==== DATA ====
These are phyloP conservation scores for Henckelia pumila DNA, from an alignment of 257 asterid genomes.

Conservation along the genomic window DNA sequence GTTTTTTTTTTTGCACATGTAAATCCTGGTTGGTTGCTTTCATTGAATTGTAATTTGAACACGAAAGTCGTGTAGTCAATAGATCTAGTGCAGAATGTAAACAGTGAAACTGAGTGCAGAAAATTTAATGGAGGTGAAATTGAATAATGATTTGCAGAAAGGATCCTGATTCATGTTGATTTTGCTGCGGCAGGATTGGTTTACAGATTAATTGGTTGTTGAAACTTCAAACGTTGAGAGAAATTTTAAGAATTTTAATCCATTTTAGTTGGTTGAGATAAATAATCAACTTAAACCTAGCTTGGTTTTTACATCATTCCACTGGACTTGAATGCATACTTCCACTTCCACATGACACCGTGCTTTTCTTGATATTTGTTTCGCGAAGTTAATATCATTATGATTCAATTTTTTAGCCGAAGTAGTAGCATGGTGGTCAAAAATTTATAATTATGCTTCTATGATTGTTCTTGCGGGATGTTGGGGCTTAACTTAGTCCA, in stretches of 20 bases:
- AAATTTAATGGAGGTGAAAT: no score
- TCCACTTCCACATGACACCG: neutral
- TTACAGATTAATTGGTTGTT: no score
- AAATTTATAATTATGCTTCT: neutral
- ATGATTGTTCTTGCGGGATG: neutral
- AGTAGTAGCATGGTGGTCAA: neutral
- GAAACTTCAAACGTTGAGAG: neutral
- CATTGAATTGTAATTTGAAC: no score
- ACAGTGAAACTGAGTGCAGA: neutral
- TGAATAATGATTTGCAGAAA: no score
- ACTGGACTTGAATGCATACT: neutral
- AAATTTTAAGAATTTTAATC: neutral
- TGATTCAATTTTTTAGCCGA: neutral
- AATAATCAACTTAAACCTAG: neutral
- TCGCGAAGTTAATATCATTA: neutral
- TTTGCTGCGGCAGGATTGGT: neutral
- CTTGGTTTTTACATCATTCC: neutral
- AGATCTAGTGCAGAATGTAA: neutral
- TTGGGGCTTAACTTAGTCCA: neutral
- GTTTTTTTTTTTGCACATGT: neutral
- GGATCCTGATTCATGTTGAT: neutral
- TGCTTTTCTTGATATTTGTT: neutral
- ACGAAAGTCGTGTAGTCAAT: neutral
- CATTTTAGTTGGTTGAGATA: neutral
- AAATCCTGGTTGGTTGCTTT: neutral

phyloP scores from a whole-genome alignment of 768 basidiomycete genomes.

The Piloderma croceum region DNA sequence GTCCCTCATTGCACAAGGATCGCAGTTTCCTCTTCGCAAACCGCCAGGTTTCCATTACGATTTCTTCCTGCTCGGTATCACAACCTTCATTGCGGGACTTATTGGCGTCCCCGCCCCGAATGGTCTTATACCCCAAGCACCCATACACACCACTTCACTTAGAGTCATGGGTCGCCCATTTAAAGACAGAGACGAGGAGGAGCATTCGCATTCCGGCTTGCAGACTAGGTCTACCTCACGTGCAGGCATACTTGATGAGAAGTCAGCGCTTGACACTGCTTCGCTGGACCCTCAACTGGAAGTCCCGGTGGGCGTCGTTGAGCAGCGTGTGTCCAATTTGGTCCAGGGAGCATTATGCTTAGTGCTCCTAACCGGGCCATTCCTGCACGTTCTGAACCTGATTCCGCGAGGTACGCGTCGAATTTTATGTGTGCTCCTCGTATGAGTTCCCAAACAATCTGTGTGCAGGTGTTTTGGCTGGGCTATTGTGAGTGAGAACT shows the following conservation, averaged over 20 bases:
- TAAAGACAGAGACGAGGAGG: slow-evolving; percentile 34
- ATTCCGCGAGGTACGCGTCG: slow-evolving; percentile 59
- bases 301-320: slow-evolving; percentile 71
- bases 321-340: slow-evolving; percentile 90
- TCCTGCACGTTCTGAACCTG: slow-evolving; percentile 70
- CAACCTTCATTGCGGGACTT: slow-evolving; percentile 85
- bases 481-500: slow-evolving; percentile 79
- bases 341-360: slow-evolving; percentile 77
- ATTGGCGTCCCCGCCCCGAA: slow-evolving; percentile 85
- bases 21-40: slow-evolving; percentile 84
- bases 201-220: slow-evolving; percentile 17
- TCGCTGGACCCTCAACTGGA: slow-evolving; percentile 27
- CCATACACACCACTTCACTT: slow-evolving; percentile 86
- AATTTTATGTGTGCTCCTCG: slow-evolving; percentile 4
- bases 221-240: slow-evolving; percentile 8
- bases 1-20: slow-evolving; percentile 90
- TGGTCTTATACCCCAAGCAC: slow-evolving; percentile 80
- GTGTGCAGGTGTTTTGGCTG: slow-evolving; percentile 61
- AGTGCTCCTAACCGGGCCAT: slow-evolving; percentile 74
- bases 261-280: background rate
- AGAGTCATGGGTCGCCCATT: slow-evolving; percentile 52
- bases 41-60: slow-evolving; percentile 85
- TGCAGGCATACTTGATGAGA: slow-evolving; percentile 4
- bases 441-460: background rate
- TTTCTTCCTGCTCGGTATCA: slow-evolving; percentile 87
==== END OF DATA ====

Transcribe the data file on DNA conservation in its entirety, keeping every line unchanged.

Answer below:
These are phyloP conservation scores for Henckelia pumila DNA, from an alignment of 257 asterid genomes.

Conservation along the genomic window DNA sequence GTTTTTTTTTTTGCACATGTAAATCCTGGTTGGTTGCTTTCATTGAATTGTAATTTGAACACGAAAGTCGTGTAGTCAATAGATCTAGTGCAGAATGTAAACAGTGAAACTGAGTGCAGAAAATTTAATGGAGGTGAAATTGAATAATGATTTGCAGAAAGGATCCTGATTCATGTTGATTTTGCTGCGGCAGGATTGGTTTACAGATTAATTGGTTGTTGAAACTTCAAACGTTGAGAGAAATTTTAAGAATTTTAATCCATTTTAGTTGGTTGAGATAAATAATCAACTTAAACCTAGCTTGGTTTTTACATCATTCCACTGGACTTGAATGCATACTTCCACTTCCACATGACACCGTGCTTTTCTTGATATTTGTTTCGCGAAGTTAATATCATTATGATTCAATTTTTTAGCCGAAGTAGTAGCATGGTGGTCAAAAATTTATAATTATGCTTCTATGATTGTTCTTGCGGGATGTTGGGGCTTAACTTAGTCCA, in stretches of 20 bases:
- AAATTTAATGGAGGTGAAAT: no score
- TCCACTTCCACATGACACCG: neutral
- TTACAGATTAATTGGTTGTT: no score
- AAATTTATAATTATGCTTCT: neutral
- ATGATTGTTCTTGCGGGATG: neutral
- AGTAGTAGCATGGTGGTCAA: neutral
- GAAACTTCAAACGTTGAGAG: neutral
- CATTGAATTGTAATTTGAAC: no score
- ACAGTGAAACTGAGTGCAGA: neutral
- TGAATAATGATTTGCAGAAA: no score
- ACTGGACTTGAATGCATACT: neutral
- AAATTTTAAGAATTTTAATC: neutral
- TGATTCAATTTTTTAGCCGA: neutral
- AATAATCAACTTAAACCTAG: neutral
- TCGCGAAGTTAATATCATTA: neutral
- TTTGCTGCGGCAGGATTGGT: neutral
- CTTGGTTTTTACATCATTCC: neutral
- AGATCTAGTGCAGAATGTAA: neutral
- TTGGGGCTTAACTTAGTCCA: neutral
- GTTTTTTTTTTTGCACATGT: neutral
- GGATCCTGATTCATGTTGAT: neutral
- TGCTTTTCTTGATATTTGTT: neutral
- ACGAAAGTCGTGTAGTCAAT: neutral
- CATTTTAGTTGGTTGAGATA: neutral
- AAATCCTGGTTGGTTGCTTT: neutral

phyloP scores from a whole-genome alignment of 768 basidiomycete genomes.

The Piloderma croceum region DNA sequence GTCCCTCATTGCACAAGGATCGCAGTTTCCTCTTCGCAAACCGCCAGGTTTCCATTACGATTTCTTCCTGCTCGGTATCACAACCTTCATTGCGGGACTTATTGGCGTCCCCGCCCCGAATGGTCTTATACCCCAAGCACCCATACACACCACTTCACTTAGAGTCATGGGTCGCCCATTTAAAGACAGAGACGAGGAGGAGCATTCGCATTCCGGCTTGCAGACTAGGTCTACCTCACGTGCAGGCATACTTGATGAGAAGTCAGCGCTTGACACTGCTTCGCTGGACCCTCAACTGGAAGTCCCGGTGGGCGTCGTTGAGCAGCGTGTGTCCAATTTGGTCCAGGGAGCATTATGCTTAGTGCTCCTAACCGGGCCATTCCTGCACGTTCTGAACCTGATTCCGCGAGGTACGCGTCGAATTTTATGTGTGCTCCTCGTATGAGTTCCCAAACAATCTGTGTGCAGGTGTTTTGGCTGGGCTATTGTGAGTGAGAACT shows the following conservation, averaged over 20 bases:
- TAAAGACAGAGACGAGGAGG: slow-evolving; percentile 34
- ATTCCGCGAGGTACGCGTCG: slow-evolving; percentile 59
- bases 301-320: slow-evolving; percentile 71
- bases 321-340: slow-evolving; percentile 90
- TCCTGCACGTTCTGAACCTG: slow-evolving; percentile 70
- CAACCTTCATTGCGGGACTT: slow-evolving; percentile 85
- bases 481-500: slow-evolving; percentile 79
- bases 341-360: slow-evolving; percentile 77
- ATTGGCGTCCCCGCCCCGAA: slow-evolving; percentile 85
- bases 21-40: slow-evolving; percentile 84
- bases 201-220: slow-evolving; percentile 17
- TCGCTGGACCCTCAACTGGA: slow-evolving; percentile 27
- CCATACACACCACTTCACTT: slow-evolving; percentile 86
- AATTTTATGTGTGCTCCTCG: slow-evolving; percentile 4
- bases 221-240: slow-evolving; percentile 8
- bases 1-20: slow-evolving; percentile 90
- TGGTCTTATACCCCAAGCAC: slow-evolving; percentile 80
- GTGTGCAGGTGTTTTGGCTG: slow-evolving; percentile 61
- AGTGCTCCTAACCGGGCCAT: slow-evolving; percentile 74
- bases 261-280: background rate
- AGAGTCATGGGTCGCCCATT: slow-evolving; percentile 52
- bases 41-60: slow-evolving; percentile 85
- TGCAGGCATACTTGATGAGA: slow-evolving; percentile 4
- bases 441-460: background rate
- TTTCTTCCTGCTCGGTATCA: slow-evolving; percentile 87